Not with the TFSA though, you can withdraw funds from your TFSA until the cows come home and you won’t be charged or taxed for this.
For example, let’s say Paddy invests $10,000 into his TFSA and Jack invests $10,000 into his RRSP. Both investors make a 10% return and each earn $1,000. Paddy decides to withdraw his $1,000 and go on a trip.
How much money gets transferred into Paddy’s bank account? $1,000.
Jack also decides to withdraw his $1,000 investment income.
Unfortunately though for Jack, he’s going to get hit with a 10% withholding tax right off the bat. So automatically he’s down $100. But it’s not done yet, that $900 is then added onto his taxable income and he’ll be forced to pay taxes on that as well (the amount depends on how much he makes on top of his investment income).
So Jack is just getting destroyed by taxes, not Paddy though – thanks to the TFSA.
I don’t mean to be bashing the RRSP here, there are many great benefits of investing in an RRSP as I outline here, but when it comes to shorter term investments that you’ll withdraw from before retirement, you’ll be much better off with a TFSA.
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3. You Can Recontribute TFSA Withdrawals in the Following Year
Another major reason why TFSAs are worth investing in is because you can recontribute any TFSA withdrawals you make in the following year.
In case you didn’t know, where the TFSA is a Canadian registered investment account with special tax benefits, you’re only allowed to contribute a specific amount to your account each year.
But here’s the great thing, every year the CRA gives us more contribution room and any contribution room we didn’t use in the previous years gets added on in the following year.
But not only that, any amount you withdraw from your TFSA in one year can then be recontributed in the following year. Not bad, hey?
So for example, let’s say my TFSA contribution room for 2021 is $5,000.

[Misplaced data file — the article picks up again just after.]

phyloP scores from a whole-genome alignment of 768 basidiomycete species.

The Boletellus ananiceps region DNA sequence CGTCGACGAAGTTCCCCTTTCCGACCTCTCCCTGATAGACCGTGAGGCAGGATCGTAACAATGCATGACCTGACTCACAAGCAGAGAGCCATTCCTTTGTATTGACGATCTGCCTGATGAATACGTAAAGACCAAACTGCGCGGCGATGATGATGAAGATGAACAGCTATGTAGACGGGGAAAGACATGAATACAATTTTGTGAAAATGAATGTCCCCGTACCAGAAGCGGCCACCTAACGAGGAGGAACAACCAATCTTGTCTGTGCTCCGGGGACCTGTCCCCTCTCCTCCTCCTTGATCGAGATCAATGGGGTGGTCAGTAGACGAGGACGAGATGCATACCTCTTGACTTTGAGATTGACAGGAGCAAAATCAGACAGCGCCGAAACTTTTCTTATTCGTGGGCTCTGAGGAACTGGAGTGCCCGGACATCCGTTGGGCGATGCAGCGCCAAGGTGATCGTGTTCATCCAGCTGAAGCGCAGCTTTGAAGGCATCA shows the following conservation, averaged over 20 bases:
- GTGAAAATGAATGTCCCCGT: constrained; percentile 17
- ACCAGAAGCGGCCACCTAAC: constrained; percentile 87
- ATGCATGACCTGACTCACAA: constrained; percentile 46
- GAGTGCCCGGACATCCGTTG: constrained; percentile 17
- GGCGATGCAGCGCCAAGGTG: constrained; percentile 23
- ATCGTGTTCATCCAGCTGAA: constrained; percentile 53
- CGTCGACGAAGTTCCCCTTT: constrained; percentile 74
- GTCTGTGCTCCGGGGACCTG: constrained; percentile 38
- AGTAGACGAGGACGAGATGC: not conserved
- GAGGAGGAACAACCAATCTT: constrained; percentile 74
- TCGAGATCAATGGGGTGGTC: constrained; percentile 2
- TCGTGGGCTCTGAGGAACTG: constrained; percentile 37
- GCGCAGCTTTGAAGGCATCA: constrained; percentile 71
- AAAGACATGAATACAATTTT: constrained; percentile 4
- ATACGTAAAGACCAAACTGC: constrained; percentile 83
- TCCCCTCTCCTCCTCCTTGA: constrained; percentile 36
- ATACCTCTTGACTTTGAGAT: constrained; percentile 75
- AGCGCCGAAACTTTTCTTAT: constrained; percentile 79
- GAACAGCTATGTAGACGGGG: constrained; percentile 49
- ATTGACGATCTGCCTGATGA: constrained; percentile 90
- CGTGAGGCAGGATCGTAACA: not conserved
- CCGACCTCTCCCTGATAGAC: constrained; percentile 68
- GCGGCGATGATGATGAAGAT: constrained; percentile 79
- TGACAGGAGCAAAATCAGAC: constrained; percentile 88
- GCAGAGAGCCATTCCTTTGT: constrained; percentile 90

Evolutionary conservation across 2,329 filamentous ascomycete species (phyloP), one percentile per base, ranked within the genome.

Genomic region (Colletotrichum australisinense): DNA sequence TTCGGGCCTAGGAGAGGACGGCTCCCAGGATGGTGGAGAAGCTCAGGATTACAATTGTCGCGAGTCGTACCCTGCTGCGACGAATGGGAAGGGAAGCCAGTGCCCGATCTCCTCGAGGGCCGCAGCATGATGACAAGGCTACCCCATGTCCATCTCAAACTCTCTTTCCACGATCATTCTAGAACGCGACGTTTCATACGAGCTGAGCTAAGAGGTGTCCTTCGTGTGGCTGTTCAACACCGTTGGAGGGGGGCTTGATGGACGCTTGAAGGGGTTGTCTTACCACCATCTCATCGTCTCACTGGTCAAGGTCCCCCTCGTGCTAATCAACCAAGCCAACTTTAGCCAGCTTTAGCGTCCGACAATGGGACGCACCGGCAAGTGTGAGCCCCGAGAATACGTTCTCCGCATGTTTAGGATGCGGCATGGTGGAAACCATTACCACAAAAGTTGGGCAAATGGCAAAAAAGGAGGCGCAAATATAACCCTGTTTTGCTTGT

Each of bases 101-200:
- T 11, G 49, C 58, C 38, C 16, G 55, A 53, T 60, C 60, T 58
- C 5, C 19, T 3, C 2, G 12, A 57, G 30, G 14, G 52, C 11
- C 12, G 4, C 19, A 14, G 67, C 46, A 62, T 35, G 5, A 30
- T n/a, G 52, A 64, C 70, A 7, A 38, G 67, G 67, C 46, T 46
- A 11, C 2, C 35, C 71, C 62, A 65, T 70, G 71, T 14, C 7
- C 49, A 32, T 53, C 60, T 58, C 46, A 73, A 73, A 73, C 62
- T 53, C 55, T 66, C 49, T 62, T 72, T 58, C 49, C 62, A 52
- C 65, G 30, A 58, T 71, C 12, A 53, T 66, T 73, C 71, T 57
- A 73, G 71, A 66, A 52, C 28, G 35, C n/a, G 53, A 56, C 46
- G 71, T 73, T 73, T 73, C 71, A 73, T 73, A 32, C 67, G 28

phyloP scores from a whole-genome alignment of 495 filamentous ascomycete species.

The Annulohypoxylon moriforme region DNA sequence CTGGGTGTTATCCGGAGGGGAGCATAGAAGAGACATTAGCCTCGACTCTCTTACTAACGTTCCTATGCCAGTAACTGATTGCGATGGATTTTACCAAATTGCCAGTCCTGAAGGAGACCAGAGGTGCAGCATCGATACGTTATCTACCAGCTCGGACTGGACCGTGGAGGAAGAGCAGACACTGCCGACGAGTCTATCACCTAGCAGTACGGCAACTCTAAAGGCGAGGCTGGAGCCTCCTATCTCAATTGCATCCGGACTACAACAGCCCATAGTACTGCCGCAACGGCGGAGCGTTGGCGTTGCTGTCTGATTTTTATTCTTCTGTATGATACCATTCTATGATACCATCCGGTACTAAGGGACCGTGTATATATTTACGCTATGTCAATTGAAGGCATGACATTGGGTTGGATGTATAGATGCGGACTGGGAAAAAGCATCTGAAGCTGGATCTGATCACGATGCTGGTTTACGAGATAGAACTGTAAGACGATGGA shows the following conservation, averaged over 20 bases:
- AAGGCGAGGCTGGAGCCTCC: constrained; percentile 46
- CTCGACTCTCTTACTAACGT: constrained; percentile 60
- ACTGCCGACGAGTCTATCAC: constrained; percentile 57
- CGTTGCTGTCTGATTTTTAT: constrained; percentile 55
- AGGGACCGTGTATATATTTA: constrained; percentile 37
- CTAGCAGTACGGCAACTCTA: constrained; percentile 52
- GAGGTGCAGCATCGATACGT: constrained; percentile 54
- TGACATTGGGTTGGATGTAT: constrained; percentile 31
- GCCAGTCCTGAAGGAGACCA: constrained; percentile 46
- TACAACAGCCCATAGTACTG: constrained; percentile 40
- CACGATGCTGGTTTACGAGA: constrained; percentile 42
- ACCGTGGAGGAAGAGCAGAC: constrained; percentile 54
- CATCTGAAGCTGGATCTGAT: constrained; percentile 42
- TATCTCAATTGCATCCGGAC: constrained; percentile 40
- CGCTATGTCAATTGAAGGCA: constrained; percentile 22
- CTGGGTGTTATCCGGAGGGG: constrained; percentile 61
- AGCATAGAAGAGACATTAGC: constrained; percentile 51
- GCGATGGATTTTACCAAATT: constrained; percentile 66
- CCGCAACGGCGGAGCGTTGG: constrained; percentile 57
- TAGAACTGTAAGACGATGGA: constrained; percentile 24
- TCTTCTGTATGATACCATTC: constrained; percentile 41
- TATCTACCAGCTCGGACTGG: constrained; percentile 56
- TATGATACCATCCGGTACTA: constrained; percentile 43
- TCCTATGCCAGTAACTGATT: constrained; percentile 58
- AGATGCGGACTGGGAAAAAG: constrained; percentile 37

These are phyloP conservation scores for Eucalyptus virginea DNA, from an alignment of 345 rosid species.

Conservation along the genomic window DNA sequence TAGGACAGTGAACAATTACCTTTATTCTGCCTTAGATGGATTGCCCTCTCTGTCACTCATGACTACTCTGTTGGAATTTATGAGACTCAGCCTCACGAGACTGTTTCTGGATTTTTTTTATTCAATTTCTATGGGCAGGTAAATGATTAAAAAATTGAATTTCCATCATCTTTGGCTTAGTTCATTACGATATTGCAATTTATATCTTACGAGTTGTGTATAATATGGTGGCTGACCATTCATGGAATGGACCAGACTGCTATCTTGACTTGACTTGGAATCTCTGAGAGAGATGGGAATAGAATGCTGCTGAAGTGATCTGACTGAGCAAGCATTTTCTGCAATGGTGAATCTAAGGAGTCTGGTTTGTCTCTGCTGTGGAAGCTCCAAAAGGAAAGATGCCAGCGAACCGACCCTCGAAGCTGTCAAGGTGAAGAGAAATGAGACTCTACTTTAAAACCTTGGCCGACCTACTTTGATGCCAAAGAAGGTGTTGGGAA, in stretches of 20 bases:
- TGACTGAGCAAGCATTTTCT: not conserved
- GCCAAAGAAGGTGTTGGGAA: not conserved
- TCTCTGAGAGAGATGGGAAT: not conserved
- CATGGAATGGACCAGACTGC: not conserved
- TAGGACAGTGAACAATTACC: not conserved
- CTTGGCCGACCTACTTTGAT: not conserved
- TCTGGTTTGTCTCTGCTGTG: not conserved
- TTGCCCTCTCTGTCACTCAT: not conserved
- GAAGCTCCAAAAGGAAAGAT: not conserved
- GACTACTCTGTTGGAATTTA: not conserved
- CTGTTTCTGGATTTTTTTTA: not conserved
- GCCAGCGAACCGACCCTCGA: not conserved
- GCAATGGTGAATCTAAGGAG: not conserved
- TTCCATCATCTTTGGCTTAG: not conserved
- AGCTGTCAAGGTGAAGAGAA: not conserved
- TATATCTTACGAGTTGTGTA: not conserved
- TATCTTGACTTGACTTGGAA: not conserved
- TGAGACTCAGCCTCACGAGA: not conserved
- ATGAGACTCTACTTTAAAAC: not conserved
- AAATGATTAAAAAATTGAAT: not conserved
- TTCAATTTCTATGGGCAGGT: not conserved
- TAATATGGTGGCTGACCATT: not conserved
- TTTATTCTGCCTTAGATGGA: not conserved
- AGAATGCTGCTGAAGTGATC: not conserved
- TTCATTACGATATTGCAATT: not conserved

In January of 2021 I deposit $5,000 into my TFSA and completely max it out. Then in June of 2021 I decided I want to take a trip and withdraw $2,500 from my account.
While I can’t recontribute my $2,500 withdraw in the current year (2021), I can in fact recontribute it back in my TFSA in 2022 PLUS $6,000 which is the 2022 TFSA contribution limit that set my the CRA.
Now I know this is a lot of moving pieces, so if you want to learn more about this then I’m going to direct you to three of my other Financial Geek articles where I go more in depth and give more examples of how to calculate your contribution room and how it’s impacted by withdrawals.
Additionally if you want to check your TFSA limit as of today, check out my tutorial video here on how to do so.
But anyways, with all that said, the fact you can withdraw investment income from your TFSA as much as you want, and then recontribute your withdrawals in the following year makes the TFSA worthwhile.
While the first two reasons were enough for me to open a TFSA account, this is just an added bonus.
And that’s a wrap!
While I don’t usually include big, inspirational call to actions at the end of my articles, the one thing I would say here is that if you haven’t already, I’d highly recommend opening a TFSA.
I have my TFSA opened with Wealthsimple, and I have since 2016. In this article here I talk about the 9 reasons I recommend them and then it goes on to explain (with screenshots) step-by-step how to create an account.
If you’d rather just jump right into the sign-up process, you can go to the Wealthsimple sign-up page here ($50 bonus for doing so).
If you have no interest in opening a TFSA but were just curious on if they were worth it, then that’s great too! I hope this article helped you realize they are.
Remember, tax-free investment income, tax-free withdrawals, and they even allow you to recontribute your withdrawals in the following year! What other investment account in the world allows you to do that!
The CRA doesn’t give out gifts like this very often, so take advantage when they do.